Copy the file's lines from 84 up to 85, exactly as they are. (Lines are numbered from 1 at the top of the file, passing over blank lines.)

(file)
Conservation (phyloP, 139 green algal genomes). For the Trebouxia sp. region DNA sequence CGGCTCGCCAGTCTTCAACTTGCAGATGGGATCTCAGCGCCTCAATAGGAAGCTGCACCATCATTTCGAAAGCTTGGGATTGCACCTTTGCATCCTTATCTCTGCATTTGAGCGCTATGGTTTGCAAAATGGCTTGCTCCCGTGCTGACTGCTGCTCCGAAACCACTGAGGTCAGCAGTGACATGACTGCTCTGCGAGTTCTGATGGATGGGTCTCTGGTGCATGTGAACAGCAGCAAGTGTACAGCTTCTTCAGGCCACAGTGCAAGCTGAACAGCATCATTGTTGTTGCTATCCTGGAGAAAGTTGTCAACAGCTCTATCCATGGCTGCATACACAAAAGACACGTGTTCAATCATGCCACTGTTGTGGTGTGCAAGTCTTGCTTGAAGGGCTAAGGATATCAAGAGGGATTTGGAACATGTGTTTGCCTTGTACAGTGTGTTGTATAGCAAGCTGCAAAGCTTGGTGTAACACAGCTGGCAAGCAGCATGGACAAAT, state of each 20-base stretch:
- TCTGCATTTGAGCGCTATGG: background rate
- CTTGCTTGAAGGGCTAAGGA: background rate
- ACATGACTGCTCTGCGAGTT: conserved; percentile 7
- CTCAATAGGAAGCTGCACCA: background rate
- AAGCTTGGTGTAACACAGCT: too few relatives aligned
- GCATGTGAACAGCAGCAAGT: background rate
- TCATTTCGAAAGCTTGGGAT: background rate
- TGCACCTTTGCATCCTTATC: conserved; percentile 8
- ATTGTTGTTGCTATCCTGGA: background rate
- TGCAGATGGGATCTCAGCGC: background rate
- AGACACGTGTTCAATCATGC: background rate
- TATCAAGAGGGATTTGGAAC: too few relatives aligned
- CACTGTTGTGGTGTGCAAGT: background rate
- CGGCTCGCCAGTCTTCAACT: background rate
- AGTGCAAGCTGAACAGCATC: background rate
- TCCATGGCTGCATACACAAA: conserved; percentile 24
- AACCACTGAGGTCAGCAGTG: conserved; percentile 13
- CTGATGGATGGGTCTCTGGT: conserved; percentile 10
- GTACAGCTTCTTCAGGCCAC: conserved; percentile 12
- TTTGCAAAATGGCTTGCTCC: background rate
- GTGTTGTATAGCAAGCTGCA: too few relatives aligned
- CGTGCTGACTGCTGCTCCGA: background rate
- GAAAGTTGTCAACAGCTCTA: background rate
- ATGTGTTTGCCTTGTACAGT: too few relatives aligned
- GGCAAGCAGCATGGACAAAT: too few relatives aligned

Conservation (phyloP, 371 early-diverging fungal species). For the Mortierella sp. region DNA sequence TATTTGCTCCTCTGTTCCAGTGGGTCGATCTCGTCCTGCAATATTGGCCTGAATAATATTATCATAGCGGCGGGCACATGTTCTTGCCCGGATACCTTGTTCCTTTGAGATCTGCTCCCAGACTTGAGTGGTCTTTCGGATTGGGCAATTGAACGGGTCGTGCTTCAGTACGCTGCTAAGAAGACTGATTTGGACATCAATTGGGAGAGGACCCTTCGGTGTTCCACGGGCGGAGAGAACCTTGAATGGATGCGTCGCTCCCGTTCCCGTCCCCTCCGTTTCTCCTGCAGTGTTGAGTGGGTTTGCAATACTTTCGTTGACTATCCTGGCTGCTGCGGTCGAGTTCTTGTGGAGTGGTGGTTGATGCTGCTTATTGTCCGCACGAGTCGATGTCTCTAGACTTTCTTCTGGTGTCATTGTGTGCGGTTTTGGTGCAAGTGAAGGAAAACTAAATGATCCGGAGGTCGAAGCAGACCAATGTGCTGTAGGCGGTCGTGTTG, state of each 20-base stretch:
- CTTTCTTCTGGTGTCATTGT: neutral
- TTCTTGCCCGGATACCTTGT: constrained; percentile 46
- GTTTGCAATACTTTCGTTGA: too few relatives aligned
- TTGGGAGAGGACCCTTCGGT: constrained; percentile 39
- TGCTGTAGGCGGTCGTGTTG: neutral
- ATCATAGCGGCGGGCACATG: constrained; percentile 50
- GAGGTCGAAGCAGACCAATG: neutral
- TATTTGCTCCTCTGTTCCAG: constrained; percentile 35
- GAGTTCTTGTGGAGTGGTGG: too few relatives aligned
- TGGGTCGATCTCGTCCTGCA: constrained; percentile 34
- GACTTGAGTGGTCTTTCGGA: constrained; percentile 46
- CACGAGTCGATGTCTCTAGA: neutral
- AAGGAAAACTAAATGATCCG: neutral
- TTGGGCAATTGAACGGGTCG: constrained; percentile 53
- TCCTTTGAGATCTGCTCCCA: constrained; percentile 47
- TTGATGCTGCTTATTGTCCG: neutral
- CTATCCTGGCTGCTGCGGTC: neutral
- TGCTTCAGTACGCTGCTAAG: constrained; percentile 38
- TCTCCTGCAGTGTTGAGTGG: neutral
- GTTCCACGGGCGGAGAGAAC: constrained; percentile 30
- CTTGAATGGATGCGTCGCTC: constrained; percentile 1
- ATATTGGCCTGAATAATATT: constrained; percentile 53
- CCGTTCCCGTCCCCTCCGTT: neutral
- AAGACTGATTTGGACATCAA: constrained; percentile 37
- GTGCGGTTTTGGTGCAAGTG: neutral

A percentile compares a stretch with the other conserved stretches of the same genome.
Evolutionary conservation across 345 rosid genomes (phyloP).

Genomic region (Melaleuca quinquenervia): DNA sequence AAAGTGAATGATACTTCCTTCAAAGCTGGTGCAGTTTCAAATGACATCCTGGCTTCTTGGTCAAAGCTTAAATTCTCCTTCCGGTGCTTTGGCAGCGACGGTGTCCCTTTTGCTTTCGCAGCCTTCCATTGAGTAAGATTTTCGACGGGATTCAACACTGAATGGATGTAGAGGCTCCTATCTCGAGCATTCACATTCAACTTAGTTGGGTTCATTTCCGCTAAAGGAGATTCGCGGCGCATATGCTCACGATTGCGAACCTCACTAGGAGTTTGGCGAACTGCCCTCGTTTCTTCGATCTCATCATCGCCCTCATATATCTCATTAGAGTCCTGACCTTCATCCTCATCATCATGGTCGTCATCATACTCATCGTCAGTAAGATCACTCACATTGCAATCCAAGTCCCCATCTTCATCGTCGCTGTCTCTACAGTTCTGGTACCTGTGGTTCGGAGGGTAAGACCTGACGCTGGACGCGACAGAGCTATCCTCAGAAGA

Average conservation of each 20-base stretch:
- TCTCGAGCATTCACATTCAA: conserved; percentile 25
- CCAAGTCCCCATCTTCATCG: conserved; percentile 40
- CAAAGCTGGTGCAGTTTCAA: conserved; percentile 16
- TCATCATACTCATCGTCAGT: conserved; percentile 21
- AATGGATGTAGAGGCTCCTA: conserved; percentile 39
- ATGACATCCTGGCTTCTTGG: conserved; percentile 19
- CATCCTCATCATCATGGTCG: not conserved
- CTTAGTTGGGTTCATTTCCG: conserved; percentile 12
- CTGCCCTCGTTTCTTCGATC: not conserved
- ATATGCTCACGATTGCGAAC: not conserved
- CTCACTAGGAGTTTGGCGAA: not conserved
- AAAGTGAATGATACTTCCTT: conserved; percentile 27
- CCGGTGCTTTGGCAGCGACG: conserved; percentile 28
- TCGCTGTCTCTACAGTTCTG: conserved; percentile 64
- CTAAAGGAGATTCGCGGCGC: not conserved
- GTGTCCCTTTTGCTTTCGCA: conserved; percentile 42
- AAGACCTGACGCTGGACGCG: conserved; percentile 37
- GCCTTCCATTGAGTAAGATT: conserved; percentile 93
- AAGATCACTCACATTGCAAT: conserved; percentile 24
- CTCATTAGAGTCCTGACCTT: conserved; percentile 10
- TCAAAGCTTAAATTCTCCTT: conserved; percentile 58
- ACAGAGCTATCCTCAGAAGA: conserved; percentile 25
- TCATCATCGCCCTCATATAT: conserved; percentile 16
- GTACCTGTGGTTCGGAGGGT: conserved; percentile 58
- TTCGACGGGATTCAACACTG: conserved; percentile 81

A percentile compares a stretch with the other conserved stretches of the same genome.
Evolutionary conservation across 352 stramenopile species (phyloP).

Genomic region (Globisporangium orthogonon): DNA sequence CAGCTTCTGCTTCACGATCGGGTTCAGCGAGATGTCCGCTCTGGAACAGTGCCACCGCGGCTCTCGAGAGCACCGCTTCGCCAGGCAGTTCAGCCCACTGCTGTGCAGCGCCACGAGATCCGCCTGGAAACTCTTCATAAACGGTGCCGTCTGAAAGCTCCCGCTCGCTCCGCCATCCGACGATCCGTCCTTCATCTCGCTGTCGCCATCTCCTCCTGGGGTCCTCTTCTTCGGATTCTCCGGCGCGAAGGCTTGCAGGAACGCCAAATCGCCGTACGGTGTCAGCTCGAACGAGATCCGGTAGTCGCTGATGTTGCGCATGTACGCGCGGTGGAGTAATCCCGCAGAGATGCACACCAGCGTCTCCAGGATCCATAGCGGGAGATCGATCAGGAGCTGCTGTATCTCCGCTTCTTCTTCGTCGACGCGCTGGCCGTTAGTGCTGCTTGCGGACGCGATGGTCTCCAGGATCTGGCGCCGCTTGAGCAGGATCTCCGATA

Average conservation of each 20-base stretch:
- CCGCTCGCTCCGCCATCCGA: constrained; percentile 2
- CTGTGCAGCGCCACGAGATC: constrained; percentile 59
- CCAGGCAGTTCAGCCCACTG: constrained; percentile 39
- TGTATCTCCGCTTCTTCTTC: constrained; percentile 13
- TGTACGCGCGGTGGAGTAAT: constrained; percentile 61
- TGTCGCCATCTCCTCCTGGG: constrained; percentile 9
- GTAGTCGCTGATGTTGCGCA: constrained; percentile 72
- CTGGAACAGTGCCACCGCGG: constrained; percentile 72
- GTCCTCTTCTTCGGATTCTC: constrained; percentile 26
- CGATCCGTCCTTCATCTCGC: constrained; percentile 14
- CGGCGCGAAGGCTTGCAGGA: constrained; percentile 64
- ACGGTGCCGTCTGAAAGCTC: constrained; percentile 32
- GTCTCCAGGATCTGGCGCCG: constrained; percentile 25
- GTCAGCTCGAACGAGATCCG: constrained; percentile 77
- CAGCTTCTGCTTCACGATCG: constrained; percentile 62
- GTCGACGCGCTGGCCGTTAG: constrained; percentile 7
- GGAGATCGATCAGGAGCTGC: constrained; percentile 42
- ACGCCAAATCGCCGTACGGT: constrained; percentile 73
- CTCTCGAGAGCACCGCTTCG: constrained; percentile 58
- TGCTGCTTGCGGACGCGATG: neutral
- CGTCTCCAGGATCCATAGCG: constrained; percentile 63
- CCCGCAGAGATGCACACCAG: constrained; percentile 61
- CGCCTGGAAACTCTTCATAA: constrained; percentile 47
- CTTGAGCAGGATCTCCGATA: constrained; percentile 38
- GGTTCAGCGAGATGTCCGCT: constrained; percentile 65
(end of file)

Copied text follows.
Genomic region (Globisporangium orthogonon): DNA sequence CAGCTTCTGCTTCACGATCGGGTTCAGCGAGATGTCCGCTCTGGAACAGTGCCACCGCGGCTCTCGAGAGCACCGCTTCGCCAGGCAGTTCAGCCCACTGCTGTGCAGCGCCACGAGATCCGCCTGGAAACTCTTCATAAACGGTGCCGTCTGAAAGCTCCCGCTCGCTCCGCCATCCGACGATCCGTCCTTCATCTCGCTGTCGCCATCTCCTCCTGGGGTCCTCTTCTTCGGATTCTCCGGCGCGAAGGCTTGCAGGAACGCCAAATCGCCGTACGGTGTCAGCTCGAACGAGATCCGGTAGTCGCTGATGTTGCGCATGTACGCGCGGTGGAGTAATCCCGCAGAGATGCACACCAGCGTCTCCAGGATCCATAGCGGGAGATCGATCAGGAGCTGCTGTATCTCCGCTTCTTCTTCGTCGACGCGCTGGCCGTTAGTGCTGCTTGCGGACGCGATGGTCTCCAGGATCTGGCGCCGCTTGAGCAGGATCTCCGATA

Average conservation of each 20-base stretch: